Navarre scoffed at that. "We are suing him," she said, "because he is stealing our images and costing us money every day."
Take Monday, for example. X17 had landed what it considered a major scoop: photos of the newly separated Spears kissing an unidentified man.
In an attempt to prevent unauthorized downloading of her photos, Navarre spent hours personally attaching photos in e-mails that she sent to glossy weeklies and the big infotainment TV shows. She used e-mail instead of the much faster but more vulnerable technology called FTP (file transfer protocol), which transfers the images directly into clients' computers.
"People and Us Weekly are closing today," she said Monday, "and it would have been so much faster to FTP them, but I don't want Perez Hilton to have them on his website."
No such luck.
Hilton had somehow obtained and posted the photos before X17 even had a chance to put them on its own website. "He was the first one to get those photos," Navarre said. "I am so fuming."
She said X17 can make as much as tens of thousands of dollars from one magazine on an exclusive story. In the case of the Spears smooch shot, X17 sold a two-page spread to Us Weekly, but the magazine decided to shrink the photo play (which lowered the price by $10,000, to $15,000), Navarre said she was told, because the images had already been on Hilton's site and others.
One prominent copyright attorney said it was impossible to tell who would prevail.
"Clearly, photographs are copyrighted and afforded protection; on the other hand, wide berth is given to the press to report on newsworthy events," said Century City copyright attorney David Nimmer, author of "Nimmer on Copyright." In this context, a photograph could be considered a newsworthy event.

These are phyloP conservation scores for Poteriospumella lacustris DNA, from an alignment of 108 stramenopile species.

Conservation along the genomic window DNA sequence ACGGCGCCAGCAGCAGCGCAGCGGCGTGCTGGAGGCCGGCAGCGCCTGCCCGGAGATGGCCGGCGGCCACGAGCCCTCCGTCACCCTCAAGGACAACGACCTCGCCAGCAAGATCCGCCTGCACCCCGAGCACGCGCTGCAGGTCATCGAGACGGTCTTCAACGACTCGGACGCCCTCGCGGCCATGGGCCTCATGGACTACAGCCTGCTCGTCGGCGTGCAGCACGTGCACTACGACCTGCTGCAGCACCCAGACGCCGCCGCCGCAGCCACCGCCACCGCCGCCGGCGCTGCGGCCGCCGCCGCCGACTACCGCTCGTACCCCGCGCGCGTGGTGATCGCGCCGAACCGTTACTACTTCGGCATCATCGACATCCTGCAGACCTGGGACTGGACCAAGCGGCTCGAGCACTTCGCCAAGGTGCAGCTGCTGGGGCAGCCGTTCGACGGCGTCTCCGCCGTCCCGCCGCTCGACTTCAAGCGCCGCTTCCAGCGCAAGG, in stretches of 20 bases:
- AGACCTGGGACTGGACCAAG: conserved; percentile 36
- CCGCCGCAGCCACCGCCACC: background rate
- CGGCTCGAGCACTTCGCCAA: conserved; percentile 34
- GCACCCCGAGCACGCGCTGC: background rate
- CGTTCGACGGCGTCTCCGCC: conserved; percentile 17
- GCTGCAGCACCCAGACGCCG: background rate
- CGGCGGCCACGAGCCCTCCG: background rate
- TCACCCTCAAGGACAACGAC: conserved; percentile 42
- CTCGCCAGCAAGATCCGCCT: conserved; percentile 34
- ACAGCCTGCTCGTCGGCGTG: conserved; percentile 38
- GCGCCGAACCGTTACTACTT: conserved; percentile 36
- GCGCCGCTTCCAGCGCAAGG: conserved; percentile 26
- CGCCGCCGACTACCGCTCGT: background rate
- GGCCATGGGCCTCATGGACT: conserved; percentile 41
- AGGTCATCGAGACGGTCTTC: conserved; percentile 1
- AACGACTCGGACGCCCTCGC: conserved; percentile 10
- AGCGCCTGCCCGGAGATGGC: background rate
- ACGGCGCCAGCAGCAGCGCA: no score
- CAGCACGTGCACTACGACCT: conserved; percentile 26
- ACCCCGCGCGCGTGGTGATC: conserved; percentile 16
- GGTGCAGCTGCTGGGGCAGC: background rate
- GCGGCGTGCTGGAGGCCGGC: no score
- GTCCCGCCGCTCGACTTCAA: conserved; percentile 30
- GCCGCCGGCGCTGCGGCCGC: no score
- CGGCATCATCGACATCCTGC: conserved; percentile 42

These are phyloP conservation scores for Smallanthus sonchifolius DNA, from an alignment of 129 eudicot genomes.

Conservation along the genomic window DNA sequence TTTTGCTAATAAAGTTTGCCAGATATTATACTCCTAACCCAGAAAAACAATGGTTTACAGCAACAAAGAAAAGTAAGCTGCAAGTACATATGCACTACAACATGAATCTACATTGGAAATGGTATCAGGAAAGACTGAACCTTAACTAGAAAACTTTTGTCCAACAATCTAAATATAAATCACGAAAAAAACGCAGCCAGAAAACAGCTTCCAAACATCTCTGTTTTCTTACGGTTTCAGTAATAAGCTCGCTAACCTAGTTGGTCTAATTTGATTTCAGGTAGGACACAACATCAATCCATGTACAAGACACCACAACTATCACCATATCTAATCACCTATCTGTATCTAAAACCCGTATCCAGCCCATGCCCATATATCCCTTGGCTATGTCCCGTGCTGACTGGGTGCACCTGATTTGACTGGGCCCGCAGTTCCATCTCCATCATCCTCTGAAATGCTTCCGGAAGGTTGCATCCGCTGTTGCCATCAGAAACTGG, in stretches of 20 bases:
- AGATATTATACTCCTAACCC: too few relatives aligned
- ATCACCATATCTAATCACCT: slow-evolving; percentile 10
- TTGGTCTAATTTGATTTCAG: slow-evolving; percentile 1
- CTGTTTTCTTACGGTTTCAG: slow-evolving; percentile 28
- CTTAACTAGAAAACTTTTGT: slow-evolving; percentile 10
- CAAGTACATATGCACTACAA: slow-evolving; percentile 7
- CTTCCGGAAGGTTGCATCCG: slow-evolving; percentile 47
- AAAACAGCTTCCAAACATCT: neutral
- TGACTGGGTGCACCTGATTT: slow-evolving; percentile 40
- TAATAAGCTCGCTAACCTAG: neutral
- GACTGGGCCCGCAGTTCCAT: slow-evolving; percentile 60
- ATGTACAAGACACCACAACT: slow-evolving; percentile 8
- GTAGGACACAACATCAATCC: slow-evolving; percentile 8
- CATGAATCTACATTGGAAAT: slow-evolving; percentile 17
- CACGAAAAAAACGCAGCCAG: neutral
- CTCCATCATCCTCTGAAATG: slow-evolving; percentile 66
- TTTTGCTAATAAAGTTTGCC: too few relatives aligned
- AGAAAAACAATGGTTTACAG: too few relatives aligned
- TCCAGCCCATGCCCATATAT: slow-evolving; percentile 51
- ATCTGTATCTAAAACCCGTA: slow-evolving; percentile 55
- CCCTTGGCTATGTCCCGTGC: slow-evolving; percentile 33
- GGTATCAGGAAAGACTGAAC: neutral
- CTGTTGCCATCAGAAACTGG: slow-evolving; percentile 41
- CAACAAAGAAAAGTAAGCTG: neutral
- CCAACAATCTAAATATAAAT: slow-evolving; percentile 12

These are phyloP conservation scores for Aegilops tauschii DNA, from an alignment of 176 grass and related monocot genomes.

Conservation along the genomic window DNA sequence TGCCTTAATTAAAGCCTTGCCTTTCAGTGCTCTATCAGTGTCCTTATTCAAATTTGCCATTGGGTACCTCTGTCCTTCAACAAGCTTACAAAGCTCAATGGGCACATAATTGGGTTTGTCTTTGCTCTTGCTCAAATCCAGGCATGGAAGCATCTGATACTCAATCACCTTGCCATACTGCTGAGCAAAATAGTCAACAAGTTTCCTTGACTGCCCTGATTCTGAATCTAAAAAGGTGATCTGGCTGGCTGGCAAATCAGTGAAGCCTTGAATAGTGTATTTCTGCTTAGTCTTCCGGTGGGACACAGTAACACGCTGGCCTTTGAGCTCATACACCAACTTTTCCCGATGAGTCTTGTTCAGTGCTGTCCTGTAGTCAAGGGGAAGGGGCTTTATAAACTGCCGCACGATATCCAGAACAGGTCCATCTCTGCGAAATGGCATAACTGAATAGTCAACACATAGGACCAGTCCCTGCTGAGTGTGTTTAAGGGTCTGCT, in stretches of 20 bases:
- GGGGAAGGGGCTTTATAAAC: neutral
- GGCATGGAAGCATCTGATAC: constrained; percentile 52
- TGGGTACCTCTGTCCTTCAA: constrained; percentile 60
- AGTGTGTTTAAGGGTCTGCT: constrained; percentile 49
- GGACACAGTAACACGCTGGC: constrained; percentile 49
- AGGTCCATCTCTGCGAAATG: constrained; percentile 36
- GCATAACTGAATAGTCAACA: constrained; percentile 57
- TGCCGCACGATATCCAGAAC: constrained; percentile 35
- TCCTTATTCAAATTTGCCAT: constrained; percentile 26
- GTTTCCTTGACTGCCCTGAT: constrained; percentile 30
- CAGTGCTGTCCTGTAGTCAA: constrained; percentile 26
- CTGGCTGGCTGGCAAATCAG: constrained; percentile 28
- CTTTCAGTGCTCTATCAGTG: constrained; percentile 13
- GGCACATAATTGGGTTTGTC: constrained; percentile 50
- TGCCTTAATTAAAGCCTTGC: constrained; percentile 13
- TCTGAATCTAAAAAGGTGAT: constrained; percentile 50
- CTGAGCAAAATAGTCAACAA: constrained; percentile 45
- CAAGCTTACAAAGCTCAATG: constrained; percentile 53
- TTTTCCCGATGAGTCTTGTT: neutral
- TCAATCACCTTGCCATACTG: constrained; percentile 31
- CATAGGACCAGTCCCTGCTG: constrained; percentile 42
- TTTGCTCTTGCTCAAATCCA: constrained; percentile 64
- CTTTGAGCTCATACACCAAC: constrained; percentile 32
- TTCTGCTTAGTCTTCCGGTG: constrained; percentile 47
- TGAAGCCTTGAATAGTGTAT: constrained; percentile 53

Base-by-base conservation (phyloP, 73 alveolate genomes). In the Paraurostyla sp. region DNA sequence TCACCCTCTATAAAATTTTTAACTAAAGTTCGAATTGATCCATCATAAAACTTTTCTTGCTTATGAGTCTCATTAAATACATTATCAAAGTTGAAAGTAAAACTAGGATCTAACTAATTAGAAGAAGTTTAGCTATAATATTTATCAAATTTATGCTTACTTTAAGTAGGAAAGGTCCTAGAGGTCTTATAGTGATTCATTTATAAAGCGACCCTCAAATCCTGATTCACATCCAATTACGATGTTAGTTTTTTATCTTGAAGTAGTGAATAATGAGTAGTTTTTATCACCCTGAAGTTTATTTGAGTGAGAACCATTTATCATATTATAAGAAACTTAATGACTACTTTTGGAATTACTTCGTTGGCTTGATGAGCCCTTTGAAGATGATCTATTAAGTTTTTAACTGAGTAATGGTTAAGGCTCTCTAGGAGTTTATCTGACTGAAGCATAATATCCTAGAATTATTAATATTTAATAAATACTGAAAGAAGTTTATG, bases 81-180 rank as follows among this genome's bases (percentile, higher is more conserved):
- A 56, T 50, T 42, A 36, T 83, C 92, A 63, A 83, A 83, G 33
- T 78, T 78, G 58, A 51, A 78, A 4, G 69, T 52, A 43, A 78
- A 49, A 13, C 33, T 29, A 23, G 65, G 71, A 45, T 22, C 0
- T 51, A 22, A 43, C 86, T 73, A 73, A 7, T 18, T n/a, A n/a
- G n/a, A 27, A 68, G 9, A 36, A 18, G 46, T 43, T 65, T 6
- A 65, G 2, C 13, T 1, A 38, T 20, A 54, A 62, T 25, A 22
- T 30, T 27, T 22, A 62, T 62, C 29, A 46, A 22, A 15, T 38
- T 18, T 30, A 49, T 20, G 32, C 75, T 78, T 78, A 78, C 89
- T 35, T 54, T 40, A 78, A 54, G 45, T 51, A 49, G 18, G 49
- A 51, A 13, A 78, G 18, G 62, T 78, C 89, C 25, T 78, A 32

How bloggers get unauthorized photos in the first place is baffling to the agencies, Navarre said.
"Perez gets his photographs from any number of places," said technology expert Lum, who is not involved in the procurement of photos. "I am sure there are lots of links in so many chains that somewhere along the way, there has got to be a tug here and there, which results in a photograph veering from its intended pathway."
A joint letter
As it turns out, X17 is not the only agency trying to stop its photos from veering from their intended pathways. Seven notoriously competitive paparazzo agencies have set aside their differences to send a joint cease-and-desist letter to Hilton, demanding that he stop using their photographs. They have not filed suit but are watching X17's case with interest.
"He's stealing. Simple as that," said Frank Griffin of Bauer-Griffin, which has joined forces with six other agencies. "Why doesn't Us or People just steal the photos and not pay for them? What's the difference?"
Hilton, for his part, is unrepentant.
"If the law says I am wrong, if a jury of my peers says they think my actions are wrong, then I will listen to them. But I don't think they will. Especially if they see that the person who is suing me admitted she is suing me because I am arrogant. A judge would dismiss that."
Times staff writer Jessica Garrison contributed to this report.